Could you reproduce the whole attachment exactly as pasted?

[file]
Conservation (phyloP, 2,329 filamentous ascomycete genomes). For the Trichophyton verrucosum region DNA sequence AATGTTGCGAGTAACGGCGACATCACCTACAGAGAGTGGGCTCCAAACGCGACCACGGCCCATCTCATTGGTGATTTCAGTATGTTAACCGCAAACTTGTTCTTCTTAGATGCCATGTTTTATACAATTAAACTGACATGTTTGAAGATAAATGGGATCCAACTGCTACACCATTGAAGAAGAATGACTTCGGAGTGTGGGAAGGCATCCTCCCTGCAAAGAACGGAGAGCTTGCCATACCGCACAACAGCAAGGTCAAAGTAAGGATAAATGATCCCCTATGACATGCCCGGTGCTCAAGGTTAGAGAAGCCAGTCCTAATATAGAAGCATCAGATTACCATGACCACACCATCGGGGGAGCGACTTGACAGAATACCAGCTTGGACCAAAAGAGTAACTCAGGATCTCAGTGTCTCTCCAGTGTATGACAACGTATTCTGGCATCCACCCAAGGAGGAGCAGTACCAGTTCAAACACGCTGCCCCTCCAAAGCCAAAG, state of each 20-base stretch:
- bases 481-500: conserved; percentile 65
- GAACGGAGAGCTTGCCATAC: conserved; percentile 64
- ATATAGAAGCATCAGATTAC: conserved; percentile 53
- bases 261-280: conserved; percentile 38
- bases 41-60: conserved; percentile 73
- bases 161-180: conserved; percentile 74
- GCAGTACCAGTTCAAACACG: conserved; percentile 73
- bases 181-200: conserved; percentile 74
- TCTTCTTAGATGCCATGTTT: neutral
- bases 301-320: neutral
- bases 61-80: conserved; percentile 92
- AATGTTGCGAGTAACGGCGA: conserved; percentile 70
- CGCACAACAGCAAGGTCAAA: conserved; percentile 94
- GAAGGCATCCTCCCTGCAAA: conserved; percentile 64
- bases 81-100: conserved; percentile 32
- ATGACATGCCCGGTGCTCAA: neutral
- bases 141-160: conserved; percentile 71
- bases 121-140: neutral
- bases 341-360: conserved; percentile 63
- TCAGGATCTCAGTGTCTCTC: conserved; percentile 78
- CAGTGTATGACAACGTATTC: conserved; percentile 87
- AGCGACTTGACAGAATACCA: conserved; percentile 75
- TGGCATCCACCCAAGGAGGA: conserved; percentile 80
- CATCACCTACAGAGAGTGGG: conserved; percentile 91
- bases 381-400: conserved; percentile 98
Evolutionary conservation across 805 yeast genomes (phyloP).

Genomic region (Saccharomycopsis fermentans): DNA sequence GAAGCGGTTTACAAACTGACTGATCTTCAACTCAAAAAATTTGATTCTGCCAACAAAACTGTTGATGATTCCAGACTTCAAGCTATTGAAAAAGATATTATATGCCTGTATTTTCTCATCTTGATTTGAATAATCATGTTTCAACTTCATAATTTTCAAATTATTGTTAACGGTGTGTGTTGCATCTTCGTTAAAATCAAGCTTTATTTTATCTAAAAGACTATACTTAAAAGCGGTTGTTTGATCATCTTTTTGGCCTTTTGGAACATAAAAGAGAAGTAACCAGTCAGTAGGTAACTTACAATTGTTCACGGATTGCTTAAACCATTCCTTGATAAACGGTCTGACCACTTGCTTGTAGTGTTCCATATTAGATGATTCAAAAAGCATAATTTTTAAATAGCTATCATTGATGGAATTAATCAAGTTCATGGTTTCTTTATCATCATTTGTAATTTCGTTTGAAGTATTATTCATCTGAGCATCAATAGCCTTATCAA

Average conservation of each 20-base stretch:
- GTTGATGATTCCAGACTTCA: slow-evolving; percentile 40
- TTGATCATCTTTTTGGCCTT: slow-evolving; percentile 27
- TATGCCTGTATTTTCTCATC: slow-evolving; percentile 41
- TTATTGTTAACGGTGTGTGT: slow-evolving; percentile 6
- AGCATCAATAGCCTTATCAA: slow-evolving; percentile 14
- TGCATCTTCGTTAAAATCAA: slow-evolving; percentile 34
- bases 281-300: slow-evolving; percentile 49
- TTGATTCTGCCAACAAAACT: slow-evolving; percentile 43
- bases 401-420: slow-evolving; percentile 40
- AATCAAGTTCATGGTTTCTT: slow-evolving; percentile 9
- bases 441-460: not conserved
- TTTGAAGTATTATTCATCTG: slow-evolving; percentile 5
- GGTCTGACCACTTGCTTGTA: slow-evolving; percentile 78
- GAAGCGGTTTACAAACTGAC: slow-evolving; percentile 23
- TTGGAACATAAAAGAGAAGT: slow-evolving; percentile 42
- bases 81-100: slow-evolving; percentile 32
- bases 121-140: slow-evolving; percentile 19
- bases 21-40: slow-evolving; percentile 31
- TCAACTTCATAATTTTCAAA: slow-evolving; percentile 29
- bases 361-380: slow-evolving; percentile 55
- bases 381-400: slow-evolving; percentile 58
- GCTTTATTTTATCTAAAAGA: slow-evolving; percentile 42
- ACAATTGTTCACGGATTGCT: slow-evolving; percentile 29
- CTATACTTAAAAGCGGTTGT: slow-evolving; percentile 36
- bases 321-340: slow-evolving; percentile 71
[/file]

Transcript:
Conservation (phyloP, 2,329 filamentous ascomycete genomes). For the Trichophyton verrucosum region DNA sequence AATGTTGCGAGTAACGGCGACATCACCTACAGAGAGTGGGCTCCAAACGCGACCACGGCCCATCTCATTGGTGATTTCAGTATGTTAACCGCAAACTTGTTCTTCTTAGATGCCATGTTTTATACAATTAAACTGACATGTTTGAAGATAAATGGGATCCAACTGCTACACCATTGAAGAAGAATGACTTCGGAGTGTGGGAAGGCATCCTCCCTGCAAAGAACGGAGAGCTTGCCATACCGCACAACAGCAAGGTCAAAGTAAGGATAAATGATCCCCTATGACATGCCCGGTGCTCAAGGTTAGAGAAGCCAGTCCTAATATAGAAGCATCAGATTACCATGACCACACCATCGGGGGAGCGACTTGACAGAATACCAGCTTGGACCAAAAGAGTAACTCAGGATCTCAGTGTCTCTCCAGTGTATGACAACGTATTCTGGCATCCACCCAAGGAGGAGCAGTACCAGTTCAAACACGCTGCCCCTCCAAAGCCAAAG, state of each 20-base stretch:
- bases 481-500: conserved; percentile 65
- GAACGGAGAGCTTGCCATAC: conserved; percentile 64
- ATATAGAAGCATCAGATTAC: conserved; percentile 53
- bases 261-280: conserved; percentile 38
- bases 41-60: conserved; percentile 73
- bases 161-180: conserved; percentile 74
- GCAGTACCAGTTCAAACACG: conserved; percentile 73
- bases 181-200: conserved; percentile 74
- TCTTCTTAGATGCCATGTTT: neutral
- bases 301-320: neutral
- bases 61-80: conserved; percentile 92
- AATGTTGCGAGTAACGGCGA: conserved; percentile 70
- CGCACAACAGCAAGGTCAAA: conserved; percentile 94
- GAAGGCATCCTCCCTGCAAA: conserved; percentile 64
- bases 81-100: conserved; percentile 32
- ATGACATGCCCGGTGCTCAA: neutral
- bases 141-160: conserved; percentile 71
- bases 121-140: neutral
- bases 341-360: conserved; percentile 63
- TCAGGATCTCAGTGTCTCTC: conserved; percentile 78
- CAGTGTATGACAACGTATTC: conserved; percentile 87
- AGCGACTTGACAGAATACCA: conserved; percentile 75
- TGGCATCCACCCAAGGAGGA: conserved; percentile 80
- CATCACCTACAGAGAGTGGG: conserved; percentile 91
- bases 381-400: conserved; percentile 98
Evolutionary conservation across 805 yeast genomes (phyloP).

Genomic region (Saccharomycopsis fermentans): DNA sequence GAAGCGGTTTACAAACTGACTGATCTTCAACTCAAAAAATTTGATTCTGCCAACAAAACTGTTGATGATTCCAGACTTCAAGCTATTGAAAAAGATATTATATGCCTGTATTTTCTCATCTTGATTTGAATAATCATGTTTCAACTTCATAATTTTCAAATTATTGTTAACGGTGTGTGTTGCATCTTCGTTAAAATCAAGCTTTATTTTATCTAAAAGACTATACTTAAAAGCGGTTGTTTGATCATCTTTTTGGCCTTTTGGAACATAAAAGAGAAGTAACCAGTCAGTAGGTAACTTACAATTGTTCACGGATTGCTTAAACCATTCCTTGATAAACGGTCTGACCACTTGCTTGTAGTGTTCCATATTAGATGATTCAAAAAGCATAATTTTTAAATAGCTATCATTGATGGAATTAATCAAGTTCATGGTTTCTTTATCATCATTTGTAATTTCGTTTGAAGTATTATTCATCTGAGCATCAATAGCCTTATCAA

Average conservation of each 20-base stretch:
- GTTGATGATTCCAGACTTCA: slow-evolving; percentile 40
- TTGATCATCTTTTTGGCCTT: slow-evolving; percentile 27
- TATGCCTGTATTTTCTCATC: slow-evolving; percentile 41
- TTATTGTTAACGGTGTGTGT: slow-evolving; percentile 6
- AGCATCAATAGCCTTATCAA: slow-evolving; percentile 14
- TGCATCTTCGTTAAAATCAA: slow-evolving; percentile 34
- bases 281-300: slow-evolving; percentile 49
- TTGATTCTGCCAACAAAACT: slow-evolving; percentile 43
- bases 401-420: slow-evolving; percentile 40
- AATCAAGTTCATGGTTTCTT: slow-evolving; percentile 9
- bases 441-460: not conserved
- TTTGAAGTATTATTCATCTG: slow-evolving; percentile 5
- GGTCTGACCACTTGCTTGTA: slow-evolving; percentile 78
- GAAGCGGTTTACAAACTGAC: slow-evolving; percentile 23
- TTGGAACATAAAAGAGAAGT: slow-evolving; percentile 42
- bases 81-100: slow-evolving; percentile 32
- bases 121-140: slow-evolving; percentile 19
- bases 21-40: slow-evolving; percentile 31
- TCAACTTCATAATTTTCAAA: slow-evolving; percentile 29
- bases 361-380: slow-evolving; percentile 55
- bases 381-400: slow-evolving; percentile 58
- GCTTTATTTTATCTAAAAGA: slow-evolving; percentile 42
- ACAATTGTTCACGGATTGCT: slow-evolving; percentile 29
- CTATACTTAAAAGCGGTTGT: slow-evolving; percentile 36
- bases 321-340: slow-evolving; percentile 71